The Cleveland Cavaliers stink like old diapers dipped in sewage. They are so bad they lose their practices. (Average score: Starters negative-12, Backups negative-38.) They aren't just bad, they're toxic. When they watch Hoosiers,
What's weird is that, at this time in 2010, the Cavs seemed likely to contend for championships for years. They had the league MVP, a guy whose name I forget but who apparently left for some warm-weather team last summer. They had a chance to acquire Amar'e Stoudemire at the trade deadline, which means they plausibly could have had two of the top candidates in this year's crowded MVP race. And even without making that move, they went on to win an NBA-high 61 games.
Now look at them. They just finished a 26-game losing streak. That's one loss for every letter of the alphabet. It's hard to fail at anything 26 times in a row. If you asked out Scarlett Johansson on a date 26 straight times, she would say yes at least once, or at least have you arrested when you hit 20, ending the streak.
Cleveland's opponents have to run their offenses while tiptoeing around the wreckage. No matter. The Cavs can't win at home. They can't win on the road. They finally snapped their losing streak last week against the Clippers, but only because they were getting a lot of attention for losing and the Clippers were jealous. That won't change the larger truth about these Cavs, which is ...
What -- did I mention that?
Yes, they're awful. But you know what? Given their LeBron-free plight, they are better off this way. First of all, at least they are interesting. Who wouldn't pull for this team and this town? NBA teams that are merely bad are usually boring. This team is endearing. It embodies everything that has ever gone wrong in Cleveland sports, which is saying something.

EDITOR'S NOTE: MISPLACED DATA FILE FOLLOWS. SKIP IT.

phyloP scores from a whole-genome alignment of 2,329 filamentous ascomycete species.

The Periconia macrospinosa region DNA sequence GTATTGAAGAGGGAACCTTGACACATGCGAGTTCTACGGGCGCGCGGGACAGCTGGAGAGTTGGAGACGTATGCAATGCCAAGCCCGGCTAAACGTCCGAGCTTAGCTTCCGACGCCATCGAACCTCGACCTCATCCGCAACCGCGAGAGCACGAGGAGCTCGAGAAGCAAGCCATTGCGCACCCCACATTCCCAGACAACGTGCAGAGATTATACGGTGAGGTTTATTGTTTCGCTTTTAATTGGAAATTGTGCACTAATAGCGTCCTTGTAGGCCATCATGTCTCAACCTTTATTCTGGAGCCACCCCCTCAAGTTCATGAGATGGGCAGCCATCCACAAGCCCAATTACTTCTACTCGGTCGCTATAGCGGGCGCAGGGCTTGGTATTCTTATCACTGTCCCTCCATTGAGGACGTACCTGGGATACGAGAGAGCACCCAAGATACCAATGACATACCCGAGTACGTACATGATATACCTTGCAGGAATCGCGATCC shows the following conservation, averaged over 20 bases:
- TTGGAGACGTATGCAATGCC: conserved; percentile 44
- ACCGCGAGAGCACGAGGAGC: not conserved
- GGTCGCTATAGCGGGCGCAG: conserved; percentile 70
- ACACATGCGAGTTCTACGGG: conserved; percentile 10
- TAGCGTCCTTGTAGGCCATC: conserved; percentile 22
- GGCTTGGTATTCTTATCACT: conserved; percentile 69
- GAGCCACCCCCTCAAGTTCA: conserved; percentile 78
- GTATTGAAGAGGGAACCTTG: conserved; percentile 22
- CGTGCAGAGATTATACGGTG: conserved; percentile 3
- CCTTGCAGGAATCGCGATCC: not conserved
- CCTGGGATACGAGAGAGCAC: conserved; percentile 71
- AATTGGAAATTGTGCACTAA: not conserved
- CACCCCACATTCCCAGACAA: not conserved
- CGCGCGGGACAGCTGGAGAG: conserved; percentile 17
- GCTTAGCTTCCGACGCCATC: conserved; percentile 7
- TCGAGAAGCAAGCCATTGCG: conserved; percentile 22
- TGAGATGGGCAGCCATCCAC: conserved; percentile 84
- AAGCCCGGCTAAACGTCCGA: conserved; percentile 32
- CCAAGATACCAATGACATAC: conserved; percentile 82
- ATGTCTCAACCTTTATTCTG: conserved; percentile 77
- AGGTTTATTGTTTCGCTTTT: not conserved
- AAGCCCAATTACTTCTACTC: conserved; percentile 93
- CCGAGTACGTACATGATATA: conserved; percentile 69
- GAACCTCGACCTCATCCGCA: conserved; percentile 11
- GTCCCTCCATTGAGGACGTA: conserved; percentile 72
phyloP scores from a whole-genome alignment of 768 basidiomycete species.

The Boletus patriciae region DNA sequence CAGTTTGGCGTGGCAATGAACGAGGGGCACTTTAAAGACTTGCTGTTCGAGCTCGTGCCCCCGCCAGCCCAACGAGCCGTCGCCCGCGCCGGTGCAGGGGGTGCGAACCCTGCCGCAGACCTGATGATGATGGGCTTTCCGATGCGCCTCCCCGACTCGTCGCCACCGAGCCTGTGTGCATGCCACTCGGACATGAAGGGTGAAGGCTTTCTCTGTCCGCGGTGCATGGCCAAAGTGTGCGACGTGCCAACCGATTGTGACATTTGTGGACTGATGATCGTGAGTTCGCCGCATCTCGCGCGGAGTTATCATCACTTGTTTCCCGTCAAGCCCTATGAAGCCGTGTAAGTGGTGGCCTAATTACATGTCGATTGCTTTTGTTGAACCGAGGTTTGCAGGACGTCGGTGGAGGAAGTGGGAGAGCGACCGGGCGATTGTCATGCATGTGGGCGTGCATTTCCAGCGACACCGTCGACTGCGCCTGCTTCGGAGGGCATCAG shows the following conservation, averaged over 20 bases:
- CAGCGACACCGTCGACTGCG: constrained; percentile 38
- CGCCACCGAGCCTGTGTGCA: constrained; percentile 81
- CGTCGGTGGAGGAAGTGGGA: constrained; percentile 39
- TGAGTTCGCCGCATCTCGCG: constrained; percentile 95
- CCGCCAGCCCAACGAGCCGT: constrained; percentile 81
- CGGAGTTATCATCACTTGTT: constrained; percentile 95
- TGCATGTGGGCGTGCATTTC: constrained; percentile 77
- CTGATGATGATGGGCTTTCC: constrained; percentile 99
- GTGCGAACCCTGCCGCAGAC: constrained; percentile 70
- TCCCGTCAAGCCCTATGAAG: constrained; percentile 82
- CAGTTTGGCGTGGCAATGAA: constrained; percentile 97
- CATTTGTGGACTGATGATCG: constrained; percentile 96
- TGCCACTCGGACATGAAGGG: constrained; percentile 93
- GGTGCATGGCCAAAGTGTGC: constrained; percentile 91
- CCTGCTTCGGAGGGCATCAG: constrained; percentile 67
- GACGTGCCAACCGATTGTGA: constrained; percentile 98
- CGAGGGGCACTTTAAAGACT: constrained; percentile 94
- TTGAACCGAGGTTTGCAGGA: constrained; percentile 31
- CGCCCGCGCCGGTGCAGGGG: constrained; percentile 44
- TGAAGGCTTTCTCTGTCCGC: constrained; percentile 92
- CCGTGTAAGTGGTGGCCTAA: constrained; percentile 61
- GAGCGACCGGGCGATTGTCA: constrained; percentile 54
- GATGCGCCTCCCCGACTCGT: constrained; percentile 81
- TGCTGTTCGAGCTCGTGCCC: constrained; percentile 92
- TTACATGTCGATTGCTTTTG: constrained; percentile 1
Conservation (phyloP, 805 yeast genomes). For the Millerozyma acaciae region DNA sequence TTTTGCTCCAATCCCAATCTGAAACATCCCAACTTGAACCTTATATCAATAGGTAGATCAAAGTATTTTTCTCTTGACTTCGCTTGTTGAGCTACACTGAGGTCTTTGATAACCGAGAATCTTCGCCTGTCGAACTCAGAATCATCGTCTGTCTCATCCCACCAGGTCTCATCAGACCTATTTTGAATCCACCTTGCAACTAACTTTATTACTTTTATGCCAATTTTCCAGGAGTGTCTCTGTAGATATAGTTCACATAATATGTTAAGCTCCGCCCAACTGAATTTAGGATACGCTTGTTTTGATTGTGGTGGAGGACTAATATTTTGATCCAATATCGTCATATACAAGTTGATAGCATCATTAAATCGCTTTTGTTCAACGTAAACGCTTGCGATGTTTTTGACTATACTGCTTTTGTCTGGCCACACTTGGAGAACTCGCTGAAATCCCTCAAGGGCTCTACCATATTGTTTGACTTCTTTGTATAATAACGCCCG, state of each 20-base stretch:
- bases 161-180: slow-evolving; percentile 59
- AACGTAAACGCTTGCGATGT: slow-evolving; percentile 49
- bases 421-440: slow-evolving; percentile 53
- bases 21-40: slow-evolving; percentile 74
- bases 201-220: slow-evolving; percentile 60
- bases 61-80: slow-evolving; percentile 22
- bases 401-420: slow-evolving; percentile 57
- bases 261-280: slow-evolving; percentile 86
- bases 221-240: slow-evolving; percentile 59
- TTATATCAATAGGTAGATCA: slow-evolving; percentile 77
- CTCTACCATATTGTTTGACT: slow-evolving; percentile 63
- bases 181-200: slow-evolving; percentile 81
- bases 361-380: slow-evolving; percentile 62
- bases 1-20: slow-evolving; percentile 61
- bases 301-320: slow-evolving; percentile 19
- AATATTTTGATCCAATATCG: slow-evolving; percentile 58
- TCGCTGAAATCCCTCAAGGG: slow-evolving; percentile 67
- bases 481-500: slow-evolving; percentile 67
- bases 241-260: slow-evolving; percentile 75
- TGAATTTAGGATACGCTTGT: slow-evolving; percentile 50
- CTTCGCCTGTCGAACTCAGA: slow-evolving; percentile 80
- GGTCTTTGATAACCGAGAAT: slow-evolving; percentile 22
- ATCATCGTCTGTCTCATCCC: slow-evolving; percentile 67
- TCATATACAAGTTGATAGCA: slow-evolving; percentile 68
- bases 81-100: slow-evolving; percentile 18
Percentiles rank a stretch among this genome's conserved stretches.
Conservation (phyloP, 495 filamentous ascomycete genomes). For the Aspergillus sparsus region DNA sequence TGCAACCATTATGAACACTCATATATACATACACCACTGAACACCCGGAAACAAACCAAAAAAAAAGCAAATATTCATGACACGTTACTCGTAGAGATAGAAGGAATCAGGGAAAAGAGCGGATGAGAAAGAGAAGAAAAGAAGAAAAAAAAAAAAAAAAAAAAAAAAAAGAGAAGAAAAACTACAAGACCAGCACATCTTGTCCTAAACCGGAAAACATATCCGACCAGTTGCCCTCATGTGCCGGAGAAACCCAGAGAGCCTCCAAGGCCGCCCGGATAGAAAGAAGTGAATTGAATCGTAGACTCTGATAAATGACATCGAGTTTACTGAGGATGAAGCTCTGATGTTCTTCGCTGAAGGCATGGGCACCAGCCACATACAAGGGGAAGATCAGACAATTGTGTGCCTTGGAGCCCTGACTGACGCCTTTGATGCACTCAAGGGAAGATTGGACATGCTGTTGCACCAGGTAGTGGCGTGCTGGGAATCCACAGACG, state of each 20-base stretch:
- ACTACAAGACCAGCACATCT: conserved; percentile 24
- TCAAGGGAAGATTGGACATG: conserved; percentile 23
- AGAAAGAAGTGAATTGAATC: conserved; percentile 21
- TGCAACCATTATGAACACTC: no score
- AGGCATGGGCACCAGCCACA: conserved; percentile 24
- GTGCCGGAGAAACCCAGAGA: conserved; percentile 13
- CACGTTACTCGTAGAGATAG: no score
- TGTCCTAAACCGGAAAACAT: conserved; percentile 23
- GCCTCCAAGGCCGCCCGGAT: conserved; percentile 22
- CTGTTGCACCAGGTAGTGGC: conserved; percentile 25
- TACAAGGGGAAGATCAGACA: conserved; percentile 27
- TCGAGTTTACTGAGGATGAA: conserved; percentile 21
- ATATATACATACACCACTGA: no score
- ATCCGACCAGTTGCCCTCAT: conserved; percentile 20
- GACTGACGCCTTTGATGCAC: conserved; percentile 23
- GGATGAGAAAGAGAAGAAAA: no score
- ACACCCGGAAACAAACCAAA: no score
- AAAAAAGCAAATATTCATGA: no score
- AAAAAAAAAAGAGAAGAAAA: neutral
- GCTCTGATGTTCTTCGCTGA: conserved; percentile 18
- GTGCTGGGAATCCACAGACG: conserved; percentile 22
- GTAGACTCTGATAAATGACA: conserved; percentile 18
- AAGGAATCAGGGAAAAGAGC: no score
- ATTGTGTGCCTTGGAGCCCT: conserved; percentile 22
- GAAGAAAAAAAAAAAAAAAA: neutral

This might be the biggest riches-to-rags story in sports history. (More on that in a minute.) It seems like the ultimate worst-case scenario. But it isn't.
The Cavs are lucky they are losing so much. OK, not the players themselves. But the franchise and its fans are better off this way. Once that guy left for that warm place, the best thing the Cavs could do was the worst they can do.
What would happen if the Cavs won 35 or 40 games this year? All lousy things, that's what. They would blow their chance at a top-three draft pick in June. (It's not a great draft at the top, but never mind that -- higher picks are still better.) And their owner, the desperate-to-win, willing-to-spend Dan Gilbert, might throw a bunch of money at guys on the current roster who aren't really that good. At least now Gilbert knows he has to blow up the whole thing.
This team is terrible, but the situation is not. In the NBA, sometimes you have to be really bad before you can get really good.
We are about to take a long, deep look at many of the teams throughout history in the four major pro sports leagues that fell the hardest from one season to the next. There are lessons to be learned here.
Let's start with the NBA, because that's where the Cavs theoretically play.
2009-2010 record: 61-21
Pretty simple story, right? That Guy left for that warm place. Sure, there are other problems -- injuries, a roster constructed to take advantage of That Guy's talents that can't function on its own, and the fact that everybody on this team appears to be in a state of catatonic shock. Plus, you can always take five victories away from any team's expected win total when it plays in Cleveland.
Hmmm. What could this team have in common with this year's Cavs? Did it lose anybody ... ah, right. At least the post-Michael Jordan Bulls were
The losing did pay off that summer, when Krause drafted two future All-Stars: Elton Brand and Ron Artest. Alas,